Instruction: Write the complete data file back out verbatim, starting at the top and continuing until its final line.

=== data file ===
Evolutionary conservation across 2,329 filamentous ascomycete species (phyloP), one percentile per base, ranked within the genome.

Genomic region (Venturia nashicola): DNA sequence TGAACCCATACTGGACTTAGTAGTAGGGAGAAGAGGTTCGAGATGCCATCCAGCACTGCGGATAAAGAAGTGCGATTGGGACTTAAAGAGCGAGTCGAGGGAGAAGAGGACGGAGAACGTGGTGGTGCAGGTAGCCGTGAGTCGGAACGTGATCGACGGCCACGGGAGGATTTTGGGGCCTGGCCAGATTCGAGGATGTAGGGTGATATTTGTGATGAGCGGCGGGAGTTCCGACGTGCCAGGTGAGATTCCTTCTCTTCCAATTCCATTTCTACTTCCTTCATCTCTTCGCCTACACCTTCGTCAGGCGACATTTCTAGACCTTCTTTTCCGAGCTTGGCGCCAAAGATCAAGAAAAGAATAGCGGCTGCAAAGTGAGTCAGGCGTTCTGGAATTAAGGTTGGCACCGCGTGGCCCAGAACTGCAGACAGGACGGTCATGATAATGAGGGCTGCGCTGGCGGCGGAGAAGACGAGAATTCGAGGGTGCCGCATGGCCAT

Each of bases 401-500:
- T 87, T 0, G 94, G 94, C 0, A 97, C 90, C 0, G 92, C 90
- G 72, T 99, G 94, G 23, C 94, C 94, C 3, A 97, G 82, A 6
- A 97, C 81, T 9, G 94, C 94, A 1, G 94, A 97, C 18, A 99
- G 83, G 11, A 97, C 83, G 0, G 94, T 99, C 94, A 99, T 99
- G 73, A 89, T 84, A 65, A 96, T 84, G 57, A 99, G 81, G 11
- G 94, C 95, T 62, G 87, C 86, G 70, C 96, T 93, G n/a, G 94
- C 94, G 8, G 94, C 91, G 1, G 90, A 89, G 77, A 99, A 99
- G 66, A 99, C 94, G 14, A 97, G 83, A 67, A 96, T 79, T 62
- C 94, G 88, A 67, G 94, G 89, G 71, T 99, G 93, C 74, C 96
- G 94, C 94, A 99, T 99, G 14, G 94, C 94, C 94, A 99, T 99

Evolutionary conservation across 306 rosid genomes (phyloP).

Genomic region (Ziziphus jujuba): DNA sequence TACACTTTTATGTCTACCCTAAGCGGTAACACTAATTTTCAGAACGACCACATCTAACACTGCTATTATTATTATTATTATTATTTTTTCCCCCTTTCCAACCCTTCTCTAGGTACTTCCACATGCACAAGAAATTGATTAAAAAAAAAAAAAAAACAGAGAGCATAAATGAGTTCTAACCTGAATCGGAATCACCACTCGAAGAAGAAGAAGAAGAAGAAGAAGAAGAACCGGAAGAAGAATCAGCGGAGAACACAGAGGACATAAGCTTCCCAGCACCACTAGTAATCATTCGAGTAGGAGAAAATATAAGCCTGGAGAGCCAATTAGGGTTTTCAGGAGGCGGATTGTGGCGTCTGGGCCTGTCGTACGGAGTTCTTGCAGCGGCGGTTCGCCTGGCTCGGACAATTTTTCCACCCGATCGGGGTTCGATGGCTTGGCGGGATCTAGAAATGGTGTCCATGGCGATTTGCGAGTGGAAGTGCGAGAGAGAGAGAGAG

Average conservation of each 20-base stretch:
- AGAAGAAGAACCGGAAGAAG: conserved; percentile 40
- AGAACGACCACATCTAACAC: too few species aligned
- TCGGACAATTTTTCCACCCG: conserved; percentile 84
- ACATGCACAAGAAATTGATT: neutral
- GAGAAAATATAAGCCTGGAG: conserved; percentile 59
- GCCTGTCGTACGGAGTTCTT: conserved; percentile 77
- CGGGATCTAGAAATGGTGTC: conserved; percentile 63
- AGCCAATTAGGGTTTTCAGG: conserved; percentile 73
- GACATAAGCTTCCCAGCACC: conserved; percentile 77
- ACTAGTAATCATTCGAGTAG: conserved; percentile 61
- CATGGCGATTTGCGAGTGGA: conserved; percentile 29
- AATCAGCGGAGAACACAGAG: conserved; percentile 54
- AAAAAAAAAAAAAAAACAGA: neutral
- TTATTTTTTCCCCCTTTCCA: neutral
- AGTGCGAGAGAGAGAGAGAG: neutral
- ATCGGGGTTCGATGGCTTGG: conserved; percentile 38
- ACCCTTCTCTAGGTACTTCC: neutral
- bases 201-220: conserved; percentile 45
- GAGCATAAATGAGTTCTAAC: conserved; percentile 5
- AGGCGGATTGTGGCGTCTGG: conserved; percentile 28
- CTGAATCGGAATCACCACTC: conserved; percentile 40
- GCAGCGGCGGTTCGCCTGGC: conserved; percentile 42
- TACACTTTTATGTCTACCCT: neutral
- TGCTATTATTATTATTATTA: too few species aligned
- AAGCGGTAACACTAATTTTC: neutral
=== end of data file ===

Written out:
Evolutionary conservation across 2,329 filamentous ascomycete species (phyloP), one percentile per base, ranked within the genome.

Genomic region (Venturia nashicola): DNA sequence TGAACCCATACTGGACTTAGTAGTAGGGAGAAGAGGTTCGAGATGCCATCCAGCACTGCGGATAAAGAAGTGCGATTGGGACTTAAAGAGCGAGTCGAGGGAGAAGAGGACGGAGAACGTGGTGGTGCAGGTAGCCGTGAGTCGGAACGTGATCGACGGCCACGGGAGGATTTTGGGGCCTGGCCAGATTCGAGGATGTAGGGTGATATTTGTGATGAGCGGCGGGAGTTCCGACGTGCCAGGTGAGATTCCTTCTCTTCCAATTCCATTTCTACTTCCTTCATCTCTTCGCCTACACCTTCGTCAGGCGACATTTCTAGACCTTCTTTTCCGAGCTTGGCGCCAAAGATCAAGAAAAGAATAGCGGCTGCAAAGTGAGTCAGGCGTTCTGGAATTAAGGTTGGCACCGCGTGGCCCAGAACTGCAGACAGGACGGTCATGATAATGAGGGCTGCGCTGGCGGCGGAGAAGACGAGAATTCGAGGGTGCCGCATGGCCAT

Each of bases 401-500:
- T 87, T 0, G 94, G 94, C 0, A 97, C 90, C 0, G 92, C 90
- G 72, T 99, G 94, G 23, C 94, C 94, C 3, A 97, G 82, A 6
- A 97, C 81, T 9, G 94, C 94, A 1, G 94, A 97, C 18, A 99
- G 83, G 11, A 97, C 83, G 0, G 94, T 99, C 94, A 99, T 99
- G 73, A 89, T 84, A 65, A 96, T 84, G 57, A 99, G 81, G 11
- G 94, C 95, T 62, G 87, C 86, G 70, C 96, T 93, G n/a, G 94
- C 94, G 8, G 94, C 91, G 1, G 90, A 89, G 77, A 99, A 99
- G 66, A 99, C 94, G 14, A 97, G 83, A 67, A 96, T 79, T 62
- C 94, G 88, A 67, G 94, G 89, G 71, T 99, G 93, C 74, C 96
- G 94, C 94, A 99, T 99, G 14, G 94, C 94, C 94, A 99, T 99

Evolutionary conservation across 306 rosid genomes (phyloP).

Genomic region (Ziziphus jujuba): DNA sequence TACACTTTTATGTCTACCCTAAGCGGTAACACTAATTTTCAGAACGACCACATCTAACACTGCTATTATTATTATTATTATTATTTTTTCCCCCTTTCCAACCCTTCTCTAGGTACTTCCACATGCACAAGAAATTGATTAAAAAAAAAAAAAAAACAGAGAGCATAAATGAGTTCTAACCTGAATCGGAATCACCACTCGAAGAAGAAGAAGAAGAAGAAGAAGAAGAACCGGAAGAAGAATCAGCGGAGAACACAGAGGACATAAGCTTCCCAGCACCACTAGTAATCATTCGAGTAGGAGAAAATATAAGCCTGGAGAGCCAATTAGGGTTTTCAGGAGGCGGATTGTGGCGTCTGGGCCTGTCGTACGGAGTTCTTGCAGCGGCGGTTCGCCTGGCTCGGACAATTTTTCCACCCGATCGGGGTTCGATGGCTTGGCGGGATCTAGAAATGGTGTCCATGGCGATTTGCGAGTGGAAGTGCGAGAGAGAGAGAGAG

Average conservation of each 20-base stretch:
- AGAAGAAGAACCGGAAGAAG: conserved; percentile 40
- AGAACGACCACATCTAACAC: too few species aligned
- TCGGACAATTTTTCCACCCG: conserved; percentile 84
- ACATGCACAAGAAATTGATT: neutral
- GAGAAAATATAAGCCTGGAG: conserved; percentile 59
- GCCTGTCGTACGGAGTTCTT: conserved; percentile 77
- CGGGATCTAGAAATGGTGTC: conserved; percentile 63
- AGCCAATTAGGGTTTTCAGG: conserved; percentile 73
- GACATAAGCTTCCCAGCACC: conserved; percentile 77
- ACTAGTAATCATTCGAGTAG: conserved; percentile 61
- CATGGCGATTTGCGAGTGGA: conserved; percentile 29
- AATCAGCGGAGAACACAGAG: conserved; percentile 54
- AAAAAAAAAAAAAAAACAGA: neutral
- TTATTTTTTCCCCCTTTCCA: neutral
- AGTGCGAGAGAGAGAGAGAG: neutral
- ATCGGGGTTCGATGGCTTGG: conserved; percentile 38
- ACCCTTCTCTAGGTACTTCC: neutral
- bases 201-220: conserved; percentile 45
- GAGCATAAATGAGTTCTAAC: conserved; percentile 5
- AGGCGGATTGTGGCGTCTGG: conserved; percentile 28
- CTGAATCGGAATCACCACTC: conserved; percentile 40
- GCAGCGGCGGTTCGCCTGGC: conserved; percentile 42
- TACACTTTTATGTCTACCCT: neutral
- TGCTATTATTATTATTATTA: too few species aligned
- AAGCGGTAACACTAATTTTC: neutral